A Louisville corrections officer is terminated after mocking the city police department's 2020 killing of Breonna Taylor
By Nicki Brown, CNN
(CNN) -- A Louisville, Kentucky, corrections officer has been terminated after "disparaging" the Louisville Metro Police Department and referencing the death of Breonna Taylor in a video, the Louisville Metro Department of Corrections said in a statement.
The officer, Turhan Knight, was terminated August 25 after the department's director, Jerry Collins, viewed the video and was "disgusted," according to the statement from LMDC.
Knight had been employed by LMDC since 2018, according to the department. Before the video was known to department leadership, he gave notice in early August that he would be leaving his position, LMDC said Thursday.
Knight has since apologized, calling the video a joke.
In the video, posted on an account that was later deleted, Knight introduces himself as an officer with "Louisville Metro" and encourages viewers to join the department.
"Be a part of a great, great police department. Never mind what happened to Breonna Taylor, we killed that (bleep)," he says.
Taylor, a 26-year-old emergency room technician, was shot and killed in her apartment during a flawed forced-entry raid in the early hours of March 13, 2020. Four current and former Louisville police officers involved have been charged with civil rights violations and other counts, Attorney General Merrick Garland said August 12.
In the video, Knight discusses the benefits of working for LMPD, like driving police vehicles and being able to provide for a family. "Do you want to kill people and be able to get off for it?" he says. "Join Louisville Metro Police Department and answer the call."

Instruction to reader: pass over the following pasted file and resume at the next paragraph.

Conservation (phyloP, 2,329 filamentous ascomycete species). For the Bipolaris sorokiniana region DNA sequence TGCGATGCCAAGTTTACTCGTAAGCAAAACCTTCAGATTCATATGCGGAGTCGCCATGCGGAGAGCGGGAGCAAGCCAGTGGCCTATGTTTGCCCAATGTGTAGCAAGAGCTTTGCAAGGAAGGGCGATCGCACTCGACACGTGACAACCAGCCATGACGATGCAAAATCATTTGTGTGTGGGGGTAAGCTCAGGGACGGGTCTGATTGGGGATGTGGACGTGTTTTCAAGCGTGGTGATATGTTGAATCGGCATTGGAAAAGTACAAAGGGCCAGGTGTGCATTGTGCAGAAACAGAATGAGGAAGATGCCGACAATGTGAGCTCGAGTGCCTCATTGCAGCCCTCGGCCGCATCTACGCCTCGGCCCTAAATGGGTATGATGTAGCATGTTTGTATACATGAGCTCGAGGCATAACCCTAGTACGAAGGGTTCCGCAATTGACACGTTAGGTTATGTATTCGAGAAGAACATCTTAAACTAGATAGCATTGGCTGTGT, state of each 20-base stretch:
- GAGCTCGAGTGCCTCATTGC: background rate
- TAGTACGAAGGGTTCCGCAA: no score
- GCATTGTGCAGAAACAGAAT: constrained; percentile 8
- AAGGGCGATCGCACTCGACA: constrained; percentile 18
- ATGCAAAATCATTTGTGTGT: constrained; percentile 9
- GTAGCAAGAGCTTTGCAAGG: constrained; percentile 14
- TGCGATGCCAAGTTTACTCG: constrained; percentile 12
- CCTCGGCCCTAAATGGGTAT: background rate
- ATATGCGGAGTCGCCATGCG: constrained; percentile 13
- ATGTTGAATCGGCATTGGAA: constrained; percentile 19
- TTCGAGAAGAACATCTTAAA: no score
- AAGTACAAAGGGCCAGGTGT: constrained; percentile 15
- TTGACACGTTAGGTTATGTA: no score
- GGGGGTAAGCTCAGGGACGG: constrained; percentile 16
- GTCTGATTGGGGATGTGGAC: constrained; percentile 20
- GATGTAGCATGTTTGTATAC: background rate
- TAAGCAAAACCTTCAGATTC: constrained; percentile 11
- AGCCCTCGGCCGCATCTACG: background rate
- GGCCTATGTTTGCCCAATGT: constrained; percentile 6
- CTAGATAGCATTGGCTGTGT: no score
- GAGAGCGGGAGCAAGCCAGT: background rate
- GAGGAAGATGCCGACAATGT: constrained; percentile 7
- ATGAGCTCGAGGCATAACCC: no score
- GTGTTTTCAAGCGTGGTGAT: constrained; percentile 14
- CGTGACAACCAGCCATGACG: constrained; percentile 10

Louisville Metro Police Department said it had no comment on the video since it is not the investigating agency and referred CNN to LMDC.
In a statement to CNN affiliate WLKY, Knight apologized to Taylor's family and his own.
"I want to first apologize to the Mother, Boyfriend and Family of (Breonna) Taylor because I never meant to compound or further remind them of the tragedy that has taken place," Knight said in the statement. "And I also apologize to my family, friends, the community & my church members because I knew better and I ask them to forgive me."
"I'm in the process of retaining a lawyer, I'm just deeply remorseful and never meant anything bad or against the Breonna Taylor Family because I know the family," Knight added. "It was a joke recorded by another officer about how I felt LMPD admin and some officers handled past situations and I regret it."
Knight told the Courier Journal that he'd submitted his resignation before any action from the department, which LMDC confirmed in a statement Thursday. On August 8, Knight gave notice that his last day of employment would be later that month, LMDC said.
"However, once Metro Corrections became aware of the egregious nature of the video, we moved forward with termination," the statement said.
Knight met with leadership on August 23 and was informed he was being suspended, and he failed to attend a later mandatory meeting regarding his termination paperwork, LMDC said.
CNN has attempted to reach Knight but has not received a response.
The Fraternal Order of Police Lodge 77 believes the termination was "absolutely justified" and will not appeal it, according to a statement from its president, Daniel Johnson.
"The video was absolutely horrible and there is no place in public service for anyone that would do something so insensitive," the statement says.
CORRECTION: An earlier version of this story incorrectly reported the date Knight was informed of his suspension. It was August 23.
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